I am sure that I am like most “techie” people right now who jumped onto the iOS 6 bandwagon today. I have to give it to Apple on this iOS release. I ran into absolutely zero issues with my upgrade on my iPhone and iPad. When iOS 5 came out, we all had serious issues for the first few days with servers being overloaded and corrupt iOS download files. I did not even have to connect my devices to a computer to complete this upgrade. This was truly a nice feature that they had added to a prior iOS release. At the time, I discounted its value, but I was very wrong to dismiss it as a nice-to-have but not that important.

As of yet, I have not seen major changes or major improvements in iOS 6, the upgrade simplicity may be one of Apple’s largest triumphs and great legacies to leave the technology world. Could you even imagine a Windows upgrade as easy as it is to go from iOS 5.5 iOS 6?

Oh, I do feel for the folks over at RIM. I recently completed an update to a Blackberry for a friend of mine, and it was painful. That is the company that needs to take a couple of lessons from Apple and Google.

My Windows 8 installation was a snap and took me just a few mouse clicks to complete. I think all the tech companies have realized the paramount importance of simplistic as possible updates to their operating systems to support wide-scale deployment of new features and security enhancements that come with updating the operating system.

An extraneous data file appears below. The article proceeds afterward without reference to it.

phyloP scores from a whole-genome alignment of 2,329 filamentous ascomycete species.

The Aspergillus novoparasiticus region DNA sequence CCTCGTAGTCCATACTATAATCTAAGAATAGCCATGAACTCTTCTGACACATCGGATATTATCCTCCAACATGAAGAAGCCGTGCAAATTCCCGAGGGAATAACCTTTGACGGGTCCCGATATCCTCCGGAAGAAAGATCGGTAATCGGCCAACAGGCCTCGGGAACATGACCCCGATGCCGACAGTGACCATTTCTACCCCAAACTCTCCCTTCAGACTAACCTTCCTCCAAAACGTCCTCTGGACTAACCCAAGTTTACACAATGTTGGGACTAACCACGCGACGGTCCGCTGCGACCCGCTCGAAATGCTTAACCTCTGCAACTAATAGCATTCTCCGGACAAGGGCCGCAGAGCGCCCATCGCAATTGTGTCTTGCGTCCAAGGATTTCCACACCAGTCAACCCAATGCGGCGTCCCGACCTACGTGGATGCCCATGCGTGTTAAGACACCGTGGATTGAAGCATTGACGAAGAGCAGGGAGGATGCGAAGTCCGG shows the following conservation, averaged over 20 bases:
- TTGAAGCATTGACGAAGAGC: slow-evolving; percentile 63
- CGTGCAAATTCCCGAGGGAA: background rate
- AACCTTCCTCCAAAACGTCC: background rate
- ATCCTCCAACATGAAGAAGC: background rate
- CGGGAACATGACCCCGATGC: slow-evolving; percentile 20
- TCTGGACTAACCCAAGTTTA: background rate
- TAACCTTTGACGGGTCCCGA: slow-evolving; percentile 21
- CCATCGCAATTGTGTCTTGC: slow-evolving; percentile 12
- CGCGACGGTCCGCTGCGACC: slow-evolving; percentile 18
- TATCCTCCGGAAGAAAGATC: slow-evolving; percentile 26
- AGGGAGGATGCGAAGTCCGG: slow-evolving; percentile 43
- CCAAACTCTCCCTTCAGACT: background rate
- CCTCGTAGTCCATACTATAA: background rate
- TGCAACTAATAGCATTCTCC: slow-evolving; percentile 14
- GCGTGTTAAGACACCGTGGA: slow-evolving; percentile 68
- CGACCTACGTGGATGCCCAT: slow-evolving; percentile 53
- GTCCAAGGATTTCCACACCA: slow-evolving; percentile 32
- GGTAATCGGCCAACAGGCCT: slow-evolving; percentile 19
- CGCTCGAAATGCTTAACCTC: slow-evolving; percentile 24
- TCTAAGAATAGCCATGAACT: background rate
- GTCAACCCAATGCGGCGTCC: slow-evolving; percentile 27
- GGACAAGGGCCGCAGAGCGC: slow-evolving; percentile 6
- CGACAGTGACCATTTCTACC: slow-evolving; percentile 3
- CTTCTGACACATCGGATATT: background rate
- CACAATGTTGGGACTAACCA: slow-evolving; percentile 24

Now the wonderful technology industry needs to move some of the simplicity of consumer design into enterprise architecture.

No, scratch that…all of us IT folks need good jobs. Tech industry please continue to design overly complex enterprise systems.

Photo Credit: Michael Cruse
Blogging from the phone

Blogging from the phone

I am sitting in a car waiting to pick up a relative and noticed how slow time goes by while doing nothing. So I am taking the time to really look at my phone and see all that it can do.

Guess what!! The modern-day mobile phone can do a ton of things! For example, I am creating this blog post from a phone. Think about how close we are to have a full computer in our pocket! All you have to do is add a projected keyboard and screen on to flat surfaces, and you would have an awesome mini computer.

Minor issue in the grand scheme of things, but the WordPress app does not support setting a featured image.

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Kindle moves slowly in the right direction